First, Bury states: “Between lutecium and tantalum an element of atomic number 72 is to be expected. This would have the structure (2,8,18,32,8,4) and would resemble zirconium’ (emphasis added). In January 1923 Dirk Coster and Gyorgy von Hevesy reported their identification of hafnium (atomic number 72) in zirconium minerals. Hevesy, Mary E. Weeks, and others who recount the history of the discovery of hafnium 60 not mention Bury but give credit to Bohr, whose first mention of element 72 only follows after Bury, Later, Bohr acknowledged Bury”s priority.

Second, under the heading “The Last Period,” Bury writes:

In this period a second 18–32 transition series may be expected…. Little resemblance [between the actinides and lanthanides]… is to be expected Possibly an element, not yet discovered, of atomic number 94… is the first of a series of 7 transition elements… something like the ruthenium group but more electropositive.

These comments are perhaps the first reasoned predictions on transuranic chemistry.

Bury had mathematical inclinations and a very clear grasp of thermodynamics. He used partial molar values to study the state of solute molecules. In the early 1920’s McBain postulated multimolecular aggregates in soap solutions where Bury anticipated complications from hydrolysis. Bury established and first explained the critical concentration for micelle formation in aqueous solutions of butyric acid:

where K is the Haber form of the constant and n is the number of molecules in a micelle. As [A1] = monomer concentration exceeds K a very rapid increase in [An] occurs, Bury followed such molecular aggregations by freezing point, specific heat, density, conductivity, and viscosity measurements.

In 1935 Bury wrote another seminal paper, in which he related the appearance of color in nearly all the well-known families of organic dyestuffs to the presence of resonance (as electronic delocalization was described) between two often strictly equivalent molecular electronic structures, for instance, in Dobner’s violet:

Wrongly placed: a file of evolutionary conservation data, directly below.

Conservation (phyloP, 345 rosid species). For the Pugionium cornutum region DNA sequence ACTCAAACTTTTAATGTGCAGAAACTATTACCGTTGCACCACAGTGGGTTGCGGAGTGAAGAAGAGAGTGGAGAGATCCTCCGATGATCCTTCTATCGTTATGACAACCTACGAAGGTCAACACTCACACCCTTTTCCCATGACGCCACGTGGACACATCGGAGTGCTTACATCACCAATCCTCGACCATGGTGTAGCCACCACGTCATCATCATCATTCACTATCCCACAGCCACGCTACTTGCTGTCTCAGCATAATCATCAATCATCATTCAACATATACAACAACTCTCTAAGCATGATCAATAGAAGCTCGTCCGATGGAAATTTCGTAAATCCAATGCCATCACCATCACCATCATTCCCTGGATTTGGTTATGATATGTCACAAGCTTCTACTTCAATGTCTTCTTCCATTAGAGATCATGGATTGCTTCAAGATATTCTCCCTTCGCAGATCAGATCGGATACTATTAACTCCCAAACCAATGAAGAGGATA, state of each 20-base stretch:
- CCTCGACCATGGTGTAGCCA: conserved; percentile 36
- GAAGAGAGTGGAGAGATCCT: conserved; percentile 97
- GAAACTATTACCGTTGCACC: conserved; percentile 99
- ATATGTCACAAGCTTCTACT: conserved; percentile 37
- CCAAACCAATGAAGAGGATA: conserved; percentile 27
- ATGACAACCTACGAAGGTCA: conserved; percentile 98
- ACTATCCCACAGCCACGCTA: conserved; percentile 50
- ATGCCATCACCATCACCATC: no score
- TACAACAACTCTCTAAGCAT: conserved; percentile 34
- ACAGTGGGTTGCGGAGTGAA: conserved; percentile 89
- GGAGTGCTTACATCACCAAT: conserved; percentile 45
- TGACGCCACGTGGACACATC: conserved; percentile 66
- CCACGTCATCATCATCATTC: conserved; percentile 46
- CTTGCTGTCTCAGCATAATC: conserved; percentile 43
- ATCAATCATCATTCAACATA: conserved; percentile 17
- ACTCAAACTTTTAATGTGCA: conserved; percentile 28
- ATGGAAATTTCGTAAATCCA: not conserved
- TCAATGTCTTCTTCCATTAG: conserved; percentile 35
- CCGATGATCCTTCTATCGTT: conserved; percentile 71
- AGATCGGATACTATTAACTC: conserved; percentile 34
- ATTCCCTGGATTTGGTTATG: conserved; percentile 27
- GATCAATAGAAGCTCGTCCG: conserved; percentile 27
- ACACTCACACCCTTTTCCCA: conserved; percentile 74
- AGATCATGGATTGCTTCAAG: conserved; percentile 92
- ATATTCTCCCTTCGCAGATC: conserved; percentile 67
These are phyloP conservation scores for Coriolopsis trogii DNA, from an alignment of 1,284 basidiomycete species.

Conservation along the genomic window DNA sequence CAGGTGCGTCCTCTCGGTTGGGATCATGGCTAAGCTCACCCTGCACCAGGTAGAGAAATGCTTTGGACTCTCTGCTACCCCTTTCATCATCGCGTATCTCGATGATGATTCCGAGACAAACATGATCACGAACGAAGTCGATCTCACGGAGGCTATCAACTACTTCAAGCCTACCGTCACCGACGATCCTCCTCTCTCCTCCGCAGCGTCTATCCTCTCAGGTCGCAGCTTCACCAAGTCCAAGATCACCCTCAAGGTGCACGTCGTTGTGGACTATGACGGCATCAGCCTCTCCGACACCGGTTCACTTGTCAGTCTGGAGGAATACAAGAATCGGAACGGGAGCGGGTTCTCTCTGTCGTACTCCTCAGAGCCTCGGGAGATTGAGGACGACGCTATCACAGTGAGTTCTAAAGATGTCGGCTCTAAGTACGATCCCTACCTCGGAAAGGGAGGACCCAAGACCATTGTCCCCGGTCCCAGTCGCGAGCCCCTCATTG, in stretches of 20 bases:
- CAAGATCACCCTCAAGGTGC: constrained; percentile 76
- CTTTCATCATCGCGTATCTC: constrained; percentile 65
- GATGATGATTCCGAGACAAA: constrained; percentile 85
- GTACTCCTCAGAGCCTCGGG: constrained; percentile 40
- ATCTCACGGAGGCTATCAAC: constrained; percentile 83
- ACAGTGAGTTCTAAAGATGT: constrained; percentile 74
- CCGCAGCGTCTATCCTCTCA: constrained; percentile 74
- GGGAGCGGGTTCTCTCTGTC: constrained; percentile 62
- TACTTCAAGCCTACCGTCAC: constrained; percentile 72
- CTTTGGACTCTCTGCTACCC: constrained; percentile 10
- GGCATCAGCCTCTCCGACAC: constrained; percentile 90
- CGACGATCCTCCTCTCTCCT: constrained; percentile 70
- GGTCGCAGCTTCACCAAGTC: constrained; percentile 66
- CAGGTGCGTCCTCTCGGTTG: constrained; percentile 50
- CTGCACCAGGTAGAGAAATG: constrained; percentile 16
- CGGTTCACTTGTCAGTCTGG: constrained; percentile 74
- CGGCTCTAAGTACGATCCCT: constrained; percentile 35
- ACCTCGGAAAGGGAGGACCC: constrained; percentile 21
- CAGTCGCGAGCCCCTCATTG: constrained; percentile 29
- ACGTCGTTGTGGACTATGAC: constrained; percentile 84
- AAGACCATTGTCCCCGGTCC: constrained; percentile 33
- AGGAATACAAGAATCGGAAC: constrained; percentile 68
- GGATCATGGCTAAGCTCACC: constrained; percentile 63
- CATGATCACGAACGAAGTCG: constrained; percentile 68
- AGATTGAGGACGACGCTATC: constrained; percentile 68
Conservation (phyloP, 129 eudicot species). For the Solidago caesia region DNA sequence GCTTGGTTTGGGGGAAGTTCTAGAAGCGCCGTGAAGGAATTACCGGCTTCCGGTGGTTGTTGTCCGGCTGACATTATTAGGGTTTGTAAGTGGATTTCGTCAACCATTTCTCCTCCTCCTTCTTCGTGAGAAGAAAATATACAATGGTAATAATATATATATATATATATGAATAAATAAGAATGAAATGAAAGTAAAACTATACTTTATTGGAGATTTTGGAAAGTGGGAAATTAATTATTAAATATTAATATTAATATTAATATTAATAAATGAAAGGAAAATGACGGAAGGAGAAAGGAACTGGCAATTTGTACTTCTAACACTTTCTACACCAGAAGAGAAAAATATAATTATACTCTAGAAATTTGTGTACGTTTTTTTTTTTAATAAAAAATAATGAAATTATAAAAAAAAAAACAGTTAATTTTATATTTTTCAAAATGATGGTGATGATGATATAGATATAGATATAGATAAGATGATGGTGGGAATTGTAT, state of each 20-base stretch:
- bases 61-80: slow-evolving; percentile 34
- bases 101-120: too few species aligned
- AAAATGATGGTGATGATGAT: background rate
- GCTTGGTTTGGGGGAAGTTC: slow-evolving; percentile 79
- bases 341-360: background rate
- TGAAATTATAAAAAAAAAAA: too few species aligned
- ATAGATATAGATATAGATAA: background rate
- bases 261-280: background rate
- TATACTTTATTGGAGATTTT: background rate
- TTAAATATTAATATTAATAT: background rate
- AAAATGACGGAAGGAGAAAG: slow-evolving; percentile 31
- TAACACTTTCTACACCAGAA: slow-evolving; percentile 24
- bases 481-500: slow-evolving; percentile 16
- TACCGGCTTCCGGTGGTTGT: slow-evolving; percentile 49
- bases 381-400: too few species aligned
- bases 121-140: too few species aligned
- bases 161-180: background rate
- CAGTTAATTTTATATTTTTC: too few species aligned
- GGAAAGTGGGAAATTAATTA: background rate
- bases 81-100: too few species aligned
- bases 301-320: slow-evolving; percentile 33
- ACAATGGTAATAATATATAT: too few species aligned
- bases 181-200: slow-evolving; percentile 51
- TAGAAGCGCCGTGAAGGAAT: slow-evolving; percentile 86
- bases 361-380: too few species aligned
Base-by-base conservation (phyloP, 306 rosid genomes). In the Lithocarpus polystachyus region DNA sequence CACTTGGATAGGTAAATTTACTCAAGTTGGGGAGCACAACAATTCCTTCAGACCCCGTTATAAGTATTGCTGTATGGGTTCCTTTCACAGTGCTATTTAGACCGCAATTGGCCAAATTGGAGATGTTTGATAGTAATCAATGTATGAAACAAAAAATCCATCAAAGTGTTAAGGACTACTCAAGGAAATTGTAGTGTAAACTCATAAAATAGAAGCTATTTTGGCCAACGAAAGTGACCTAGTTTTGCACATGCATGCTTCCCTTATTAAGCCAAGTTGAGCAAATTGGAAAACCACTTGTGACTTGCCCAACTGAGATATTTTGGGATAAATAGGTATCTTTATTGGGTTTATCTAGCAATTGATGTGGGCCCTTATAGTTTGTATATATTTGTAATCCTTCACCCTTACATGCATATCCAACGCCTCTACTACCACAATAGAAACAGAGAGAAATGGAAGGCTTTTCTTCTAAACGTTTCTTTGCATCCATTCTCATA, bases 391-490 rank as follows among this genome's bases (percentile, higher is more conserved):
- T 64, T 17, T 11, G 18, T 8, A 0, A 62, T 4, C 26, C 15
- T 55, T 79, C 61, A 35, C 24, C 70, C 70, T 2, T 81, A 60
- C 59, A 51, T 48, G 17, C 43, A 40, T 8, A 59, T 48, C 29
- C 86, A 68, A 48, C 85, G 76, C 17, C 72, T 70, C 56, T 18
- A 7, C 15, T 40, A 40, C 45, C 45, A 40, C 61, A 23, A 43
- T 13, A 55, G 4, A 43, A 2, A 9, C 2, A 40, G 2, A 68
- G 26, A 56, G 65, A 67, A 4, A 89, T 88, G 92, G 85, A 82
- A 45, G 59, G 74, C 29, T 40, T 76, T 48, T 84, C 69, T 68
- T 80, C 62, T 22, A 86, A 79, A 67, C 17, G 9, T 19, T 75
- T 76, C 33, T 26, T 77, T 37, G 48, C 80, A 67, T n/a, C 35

In three pages he offers equivalent formulations for fifteen dyestuff families. Surprisingly, he instances indigo as a noncomplier (Kuhn had anticipated him in this instance). Bury did not know of Kuhn’s paper.

G. N. Lewis and Melvin Calvin conducted extended studies in this area. Others who immediately used Bury’s indications on dyestuff structures included Schwarzenbach, Hamer and Mills, and L. G. S. Brooker.


I. Original Works. Bury’s writings include’ ’Lang muir’s Theory of the Arrangement of Electrons in Molecules and Atoms,’ in Journal of the American Chemical Society, 43 (1921) 1602–1609; The Densities of Butyric Acid-Water Mixtures,’ in Journal of the Chemical Society (London) (1929). pt. 1. 679–684, written with John Grindley; “The Electrical Conductivity of Butyric Acid-Water Mix tures,’ ibid. (1930), pt. 2, 1665–1668. written with John Grindley:’ The Partial Specific Volume of Postassium n Octate in Aqueous Solution,’ ibid., 2263–2267, written with D.Gwynne Davies;’ Auxochromes and Resonance,’ in Journal of the American Chemical Society, 57 (1935) 2115–2117; and’ The Duhem-Margules Equation and Raoult’s Law,’ in Transactions of the Faraday Society, 36 (1940), 795–797.

II. Secondary Literature. Biographical notices are Mansel Davies,’ C. R. Bury: His Contributions to Physical Chemistry,’ in Journal of Chemical Education, 63 (1986). 741–743. and’ Charles Rugeley Bury and His Contributions to Physical Chemistry,’ in Archive for History of Exact Sciences, 36 (1986), 75–90.

Mansel Davies